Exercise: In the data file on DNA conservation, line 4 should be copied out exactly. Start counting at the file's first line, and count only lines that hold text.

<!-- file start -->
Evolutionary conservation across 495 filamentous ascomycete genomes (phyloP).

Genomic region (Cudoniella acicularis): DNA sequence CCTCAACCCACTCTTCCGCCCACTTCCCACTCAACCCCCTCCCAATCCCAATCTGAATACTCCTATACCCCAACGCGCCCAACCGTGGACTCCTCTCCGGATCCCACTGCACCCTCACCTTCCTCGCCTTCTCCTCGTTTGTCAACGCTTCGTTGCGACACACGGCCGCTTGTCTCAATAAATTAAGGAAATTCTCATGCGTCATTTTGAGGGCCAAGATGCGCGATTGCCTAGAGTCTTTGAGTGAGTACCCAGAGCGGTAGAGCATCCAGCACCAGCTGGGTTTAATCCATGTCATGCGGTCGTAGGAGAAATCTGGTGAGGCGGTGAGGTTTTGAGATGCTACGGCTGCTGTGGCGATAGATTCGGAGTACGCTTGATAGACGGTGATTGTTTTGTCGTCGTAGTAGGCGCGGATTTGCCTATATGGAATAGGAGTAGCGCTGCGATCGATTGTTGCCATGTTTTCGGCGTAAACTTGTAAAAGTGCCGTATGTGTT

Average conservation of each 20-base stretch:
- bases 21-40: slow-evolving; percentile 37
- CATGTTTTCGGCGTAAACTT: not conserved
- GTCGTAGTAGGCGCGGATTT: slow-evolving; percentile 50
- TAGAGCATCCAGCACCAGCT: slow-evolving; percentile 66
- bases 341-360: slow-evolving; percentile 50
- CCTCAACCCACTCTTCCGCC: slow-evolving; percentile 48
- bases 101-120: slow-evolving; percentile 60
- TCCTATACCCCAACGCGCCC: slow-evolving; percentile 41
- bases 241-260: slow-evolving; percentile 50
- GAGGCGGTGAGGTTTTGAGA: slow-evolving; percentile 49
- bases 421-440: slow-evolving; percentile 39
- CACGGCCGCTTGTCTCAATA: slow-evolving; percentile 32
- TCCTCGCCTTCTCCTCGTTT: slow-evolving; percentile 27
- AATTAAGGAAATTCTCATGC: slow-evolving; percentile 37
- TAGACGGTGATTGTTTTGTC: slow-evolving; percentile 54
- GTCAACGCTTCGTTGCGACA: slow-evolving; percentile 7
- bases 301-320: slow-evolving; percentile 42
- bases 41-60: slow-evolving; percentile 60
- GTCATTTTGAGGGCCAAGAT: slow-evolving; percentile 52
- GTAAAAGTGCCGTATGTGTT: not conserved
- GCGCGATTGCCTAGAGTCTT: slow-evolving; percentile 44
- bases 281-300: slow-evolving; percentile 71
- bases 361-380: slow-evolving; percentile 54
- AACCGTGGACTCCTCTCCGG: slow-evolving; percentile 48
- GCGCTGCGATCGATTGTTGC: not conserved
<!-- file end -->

- bases 21-40: slow-evolving; percentile 37